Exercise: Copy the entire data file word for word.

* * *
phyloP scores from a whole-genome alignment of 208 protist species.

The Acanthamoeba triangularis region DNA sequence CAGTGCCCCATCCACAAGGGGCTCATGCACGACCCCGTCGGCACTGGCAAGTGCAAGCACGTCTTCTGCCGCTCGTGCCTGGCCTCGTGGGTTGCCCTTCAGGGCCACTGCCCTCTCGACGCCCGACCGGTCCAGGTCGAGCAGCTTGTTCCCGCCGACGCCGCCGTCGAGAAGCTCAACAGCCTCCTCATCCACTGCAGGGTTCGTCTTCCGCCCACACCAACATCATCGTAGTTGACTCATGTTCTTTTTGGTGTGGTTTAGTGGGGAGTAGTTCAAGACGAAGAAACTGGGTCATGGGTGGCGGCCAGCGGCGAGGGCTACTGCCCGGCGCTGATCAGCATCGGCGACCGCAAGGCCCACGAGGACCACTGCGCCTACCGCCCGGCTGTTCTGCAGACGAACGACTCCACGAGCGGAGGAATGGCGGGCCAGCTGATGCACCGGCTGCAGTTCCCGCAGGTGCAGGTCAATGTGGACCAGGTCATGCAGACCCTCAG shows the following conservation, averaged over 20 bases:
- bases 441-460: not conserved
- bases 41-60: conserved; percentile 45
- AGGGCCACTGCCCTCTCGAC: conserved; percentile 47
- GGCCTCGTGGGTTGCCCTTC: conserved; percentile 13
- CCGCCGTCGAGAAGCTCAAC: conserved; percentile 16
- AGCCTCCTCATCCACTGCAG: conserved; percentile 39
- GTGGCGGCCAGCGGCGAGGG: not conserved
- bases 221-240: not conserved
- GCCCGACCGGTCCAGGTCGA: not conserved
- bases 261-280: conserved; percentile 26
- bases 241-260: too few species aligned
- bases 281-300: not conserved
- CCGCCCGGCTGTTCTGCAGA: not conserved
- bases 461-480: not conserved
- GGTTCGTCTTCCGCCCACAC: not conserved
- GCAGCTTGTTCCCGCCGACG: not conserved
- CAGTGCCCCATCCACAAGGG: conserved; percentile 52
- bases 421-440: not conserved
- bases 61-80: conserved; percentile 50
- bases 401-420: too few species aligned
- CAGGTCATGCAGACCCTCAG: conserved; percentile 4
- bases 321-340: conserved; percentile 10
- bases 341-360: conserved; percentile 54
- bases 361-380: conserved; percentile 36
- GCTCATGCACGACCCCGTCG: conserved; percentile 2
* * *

phyloP scores from a whole-genome alignment of 208 protist species.

The Acanthamoeba triangularis region DNA sequence CAGTGCCCCATCCACAAGGGGCTCATGCACGACCCCGTCGGCACTGGCAAGTGCAAGCACGTCTTCTGCCGCTCGTGCCTGGCCTCGTGGGTTGCCCTTCAGGGCCACTGCCCTCTCGACGCCCGACCGGTCCAGGTCGAGCAGCTTGTTCCCGCCGACGCCGCCGTCGAGAAGCTCAACAGCCTCCTCATCCACTGCAGGGTTCGTCTTCCGCCCACACCAACATCATCGTAGTTGACTCATGTTCTTTTTGGTGTGGTTTAGTGGGGAGTAGTTCAAGACGAAGAAACTGGGTCATGGGTGGCGGCCAGCGGCGAGGGCTACTGCCCGGCGCTGATCAGCATCGGCGACCGCAAGGCCCACGAGGACCACTGCGCCTACCGCCCGGCTGTTCTGCAGACGAACGACTCCACGAGCGGAGGAATGGCGGGCCAGCTGATGCACCGGCTGCAGTTCCCGCAGGTGCAGGTCAATGTGGACCAGGTCATGCAGACCCTCAG shows the following conservation, averaged over 20 bases:
- bases 441-460: not conserved
- bases 41-60: conserved; percentile 45
- AGGGCCACTGCCCTCTCGAC: conserved; percentile 47
- GGCCTCGTGGGTTGCCCTTC: conserved; percentile 13
- CCGCCGTCGAGAAGCTCAAC: conserved; percentile 16
- AGCCTCCTCATCCACTGCAG: conserved; percentile 39
- GTGGCGGCCAGCGGCGAGGG: not conserved
- bases 221-240: not conserved
- GCCCGACCGGTCCAGGTCGA: not conserved
- bases 261-280: conserved; percentile 26
- bases 241-260: too few species aligned
- bases 281-300: not conserved
- CCGCCCGGCTGTTCTGCAGA: not conserved
- bases 461-480: not conserved
- GGTTCGTCTTCCGCCCACAC: not conserved
- GCAGCTTGTTCCCGCCGACG: not conserved
- CAGTGCCCCATCCACAAGGG: conserved; percentile 52
- bases 421-440: not conserved
- bases 61-80: conserved; percentile 50
- bases 401-420: too few species aligned
- CAGGTCATGCAGACCCTCAG: conserved; percentile 4
- bases 321-340: conserved; percentile 10
- bases 341-360: conserved; percentile 54
- bases 361-380: conserved; percentile 36
- GCTCATGCACGACCCCGTCG: conserved; percentile 2